Thankfully attitudes in the UK are, on the whole, more progressive. This is reflected in the fact that gay marriage has now been legalised across England and Wales. “The fact that 78,000 couples got married on the day the law came into force tells us how much legislation affects our lives,” Pentaris noted.

Panagiotis Pentaris specialises in the study of gay widows and widowers (Photo/Panagiotis Pentaris)

It is hoped that attitudes will continue to progress in the right direction, and that gay widows and widowers will feel less and less stigmatised when grieving for their partners. This will also reduce the number of gay and lesbian people who suffer from a phenomenon called ‘social death’ – a psychological form of death which proceeds objective death; i.e. the succession of all bodily functions.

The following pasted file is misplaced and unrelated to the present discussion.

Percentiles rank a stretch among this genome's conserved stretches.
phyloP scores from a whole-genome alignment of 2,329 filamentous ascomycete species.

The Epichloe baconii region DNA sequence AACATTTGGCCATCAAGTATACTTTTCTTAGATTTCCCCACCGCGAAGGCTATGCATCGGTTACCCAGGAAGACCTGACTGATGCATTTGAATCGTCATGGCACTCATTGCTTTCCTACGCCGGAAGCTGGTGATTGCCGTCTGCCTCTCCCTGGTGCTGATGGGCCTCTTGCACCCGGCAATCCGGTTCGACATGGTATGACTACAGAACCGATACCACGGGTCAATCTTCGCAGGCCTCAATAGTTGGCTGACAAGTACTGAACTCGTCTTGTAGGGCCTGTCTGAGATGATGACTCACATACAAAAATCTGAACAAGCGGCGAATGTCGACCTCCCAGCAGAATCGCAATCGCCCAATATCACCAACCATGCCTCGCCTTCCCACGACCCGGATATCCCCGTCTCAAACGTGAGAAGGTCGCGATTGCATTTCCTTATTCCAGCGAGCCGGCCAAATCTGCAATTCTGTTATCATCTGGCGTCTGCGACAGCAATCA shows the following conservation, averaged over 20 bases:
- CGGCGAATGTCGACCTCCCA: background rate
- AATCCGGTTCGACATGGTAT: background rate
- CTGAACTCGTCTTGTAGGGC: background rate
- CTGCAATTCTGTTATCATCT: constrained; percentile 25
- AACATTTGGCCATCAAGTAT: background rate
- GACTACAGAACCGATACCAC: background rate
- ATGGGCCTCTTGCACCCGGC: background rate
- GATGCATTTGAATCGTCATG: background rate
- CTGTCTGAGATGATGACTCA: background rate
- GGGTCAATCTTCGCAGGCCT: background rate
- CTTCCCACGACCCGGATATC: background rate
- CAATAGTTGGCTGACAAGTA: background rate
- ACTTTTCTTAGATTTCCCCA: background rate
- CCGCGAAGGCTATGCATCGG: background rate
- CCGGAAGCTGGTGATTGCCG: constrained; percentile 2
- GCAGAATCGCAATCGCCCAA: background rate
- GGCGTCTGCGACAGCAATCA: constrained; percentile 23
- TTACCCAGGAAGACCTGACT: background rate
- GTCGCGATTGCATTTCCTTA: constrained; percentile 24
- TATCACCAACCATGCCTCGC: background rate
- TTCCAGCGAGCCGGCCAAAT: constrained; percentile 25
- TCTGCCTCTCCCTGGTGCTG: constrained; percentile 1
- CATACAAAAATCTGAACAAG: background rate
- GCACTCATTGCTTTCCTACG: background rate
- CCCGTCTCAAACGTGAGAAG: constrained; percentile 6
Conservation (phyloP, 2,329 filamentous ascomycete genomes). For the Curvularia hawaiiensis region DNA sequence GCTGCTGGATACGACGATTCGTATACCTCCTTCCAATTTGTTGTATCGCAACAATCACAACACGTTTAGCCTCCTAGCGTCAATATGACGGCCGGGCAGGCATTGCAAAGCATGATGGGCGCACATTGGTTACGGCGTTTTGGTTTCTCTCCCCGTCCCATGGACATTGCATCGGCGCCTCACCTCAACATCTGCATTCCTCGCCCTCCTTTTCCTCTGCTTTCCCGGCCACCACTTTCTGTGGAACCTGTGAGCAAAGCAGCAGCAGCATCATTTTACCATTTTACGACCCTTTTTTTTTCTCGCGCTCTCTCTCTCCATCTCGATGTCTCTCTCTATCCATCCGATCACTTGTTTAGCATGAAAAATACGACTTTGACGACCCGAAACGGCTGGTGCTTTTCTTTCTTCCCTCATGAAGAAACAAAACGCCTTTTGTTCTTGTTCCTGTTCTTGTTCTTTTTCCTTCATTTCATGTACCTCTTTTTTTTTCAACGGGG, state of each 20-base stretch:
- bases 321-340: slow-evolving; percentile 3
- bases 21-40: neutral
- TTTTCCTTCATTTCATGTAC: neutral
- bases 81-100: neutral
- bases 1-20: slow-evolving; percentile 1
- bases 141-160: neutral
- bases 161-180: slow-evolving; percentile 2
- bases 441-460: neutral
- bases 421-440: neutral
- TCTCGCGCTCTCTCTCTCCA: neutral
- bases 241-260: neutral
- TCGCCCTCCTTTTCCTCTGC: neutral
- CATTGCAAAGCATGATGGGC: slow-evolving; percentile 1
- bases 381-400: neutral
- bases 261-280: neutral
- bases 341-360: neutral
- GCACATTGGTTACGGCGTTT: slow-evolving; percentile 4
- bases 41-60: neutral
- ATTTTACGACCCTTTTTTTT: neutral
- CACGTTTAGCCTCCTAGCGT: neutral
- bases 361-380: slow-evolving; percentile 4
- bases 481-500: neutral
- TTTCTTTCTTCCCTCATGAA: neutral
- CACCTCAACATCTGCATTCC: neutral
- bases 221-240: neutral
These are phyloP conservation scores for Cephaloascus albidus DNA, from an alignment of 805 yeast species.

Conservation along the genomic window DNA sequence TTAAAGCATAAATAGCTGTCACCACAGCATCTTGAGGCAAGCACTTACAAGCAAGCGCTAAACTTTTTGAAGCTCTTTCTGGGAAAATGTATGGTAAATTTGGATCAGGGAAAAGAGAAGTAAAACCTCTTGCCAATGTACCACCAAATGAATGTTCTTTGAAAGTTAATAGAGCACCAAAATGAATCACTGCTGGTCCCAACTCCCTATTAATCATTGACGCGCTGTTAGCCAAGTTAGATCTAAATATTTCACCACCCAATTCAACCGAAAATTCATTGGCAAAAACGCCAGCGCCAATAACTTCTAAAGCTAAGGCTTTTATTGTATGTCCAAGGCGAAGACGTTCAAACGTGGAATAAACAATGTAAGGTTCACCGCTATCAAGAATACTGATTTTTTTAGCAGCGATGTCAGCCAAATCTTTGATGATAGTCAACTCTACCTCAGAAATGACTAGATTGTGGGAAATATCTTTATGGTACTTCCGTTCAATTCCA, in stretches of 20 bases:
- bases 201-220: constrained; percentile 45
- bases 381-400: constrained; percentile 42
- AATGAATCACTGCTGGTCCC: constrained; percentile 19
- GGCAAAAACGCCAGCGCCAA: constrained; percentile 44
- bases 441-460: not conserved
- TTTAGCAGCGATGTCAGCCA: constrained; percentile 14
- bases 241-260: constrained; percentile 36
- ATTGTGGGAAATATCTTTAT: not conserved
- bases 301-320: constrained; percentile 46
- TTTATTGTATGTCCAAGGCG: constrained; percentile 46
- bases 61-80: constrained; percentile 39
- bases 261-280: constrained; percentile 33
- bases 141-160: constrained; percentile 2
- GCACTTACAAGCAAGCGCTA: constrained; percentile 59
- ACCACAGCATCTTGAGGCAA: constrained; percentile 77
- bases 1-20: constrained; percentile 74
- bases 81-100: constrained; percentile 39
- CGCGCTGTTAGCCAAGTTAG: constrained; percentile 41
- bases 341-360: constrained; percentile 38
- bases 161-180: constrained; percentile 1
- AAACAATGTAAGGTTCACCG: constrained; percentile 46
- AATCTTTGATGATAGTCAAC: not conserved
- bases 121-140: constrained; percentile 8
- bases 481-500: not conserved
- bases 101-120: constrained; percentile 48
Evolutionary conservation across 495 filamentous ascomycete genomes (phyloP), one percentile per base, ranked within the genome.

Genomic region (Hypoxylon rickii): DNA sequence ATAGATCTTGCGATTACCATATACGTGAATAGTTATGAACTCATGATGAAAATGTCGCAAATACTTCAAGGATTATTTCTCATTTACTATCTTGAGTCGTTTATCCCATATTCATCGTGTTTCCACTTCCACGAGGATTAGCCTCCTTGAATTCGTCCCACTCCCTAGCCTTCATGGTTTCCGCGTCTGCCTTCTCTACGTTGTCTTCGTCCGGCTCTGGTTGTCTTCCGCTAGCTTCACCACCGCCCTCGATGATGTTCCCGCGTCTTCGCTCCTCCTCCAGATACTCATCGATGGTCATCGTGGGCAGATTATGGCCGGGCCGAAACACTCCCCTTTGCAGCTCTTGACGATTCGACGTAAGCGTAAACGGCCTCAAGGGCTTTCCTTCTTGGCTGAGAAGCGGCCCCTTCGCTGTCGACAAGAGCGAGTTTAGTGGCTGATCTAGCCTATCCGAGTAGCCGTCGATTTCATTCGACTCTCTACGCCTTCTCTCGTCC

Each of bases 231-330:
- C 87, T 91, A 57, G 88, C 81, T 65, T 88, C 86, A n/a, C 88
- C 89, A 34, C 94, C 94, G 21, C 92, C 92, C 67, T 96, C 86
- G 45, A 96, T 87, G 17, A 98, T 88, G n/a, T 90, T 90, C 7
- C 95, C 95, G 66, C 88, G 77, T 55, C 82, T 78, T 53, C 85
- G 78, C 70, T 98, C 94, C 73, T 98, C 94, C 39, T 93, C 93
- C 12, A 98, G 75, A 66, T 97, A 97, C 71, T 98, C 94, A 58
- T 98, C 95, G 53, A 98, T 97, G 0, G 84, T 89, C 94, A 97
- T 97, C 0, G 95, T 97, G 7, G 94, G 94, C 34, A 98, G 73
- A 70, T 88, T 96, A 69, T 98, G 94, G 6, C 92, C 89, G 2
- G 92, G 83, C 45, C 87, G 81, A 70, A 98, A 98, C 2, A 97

“Social death begins with social isolation, desperation and social lockdown,” Pentaris explains. “The emotional and psychosocial death of an individual leads to deep depression and risk of suicide. This is seen much more among gay people who have lost their spouses than among straight people in the same situation.”

          ‘Lonely’ or ‘alone’?

“This generally occurs much more in rural spaces – but in London it is seen in a very different way as it is such an anonymous society, characterised by a distinct lack of social interaction. Perhaps this is best understood if we ponder the difference between the two words ‘lonely’ and ‘alone’.”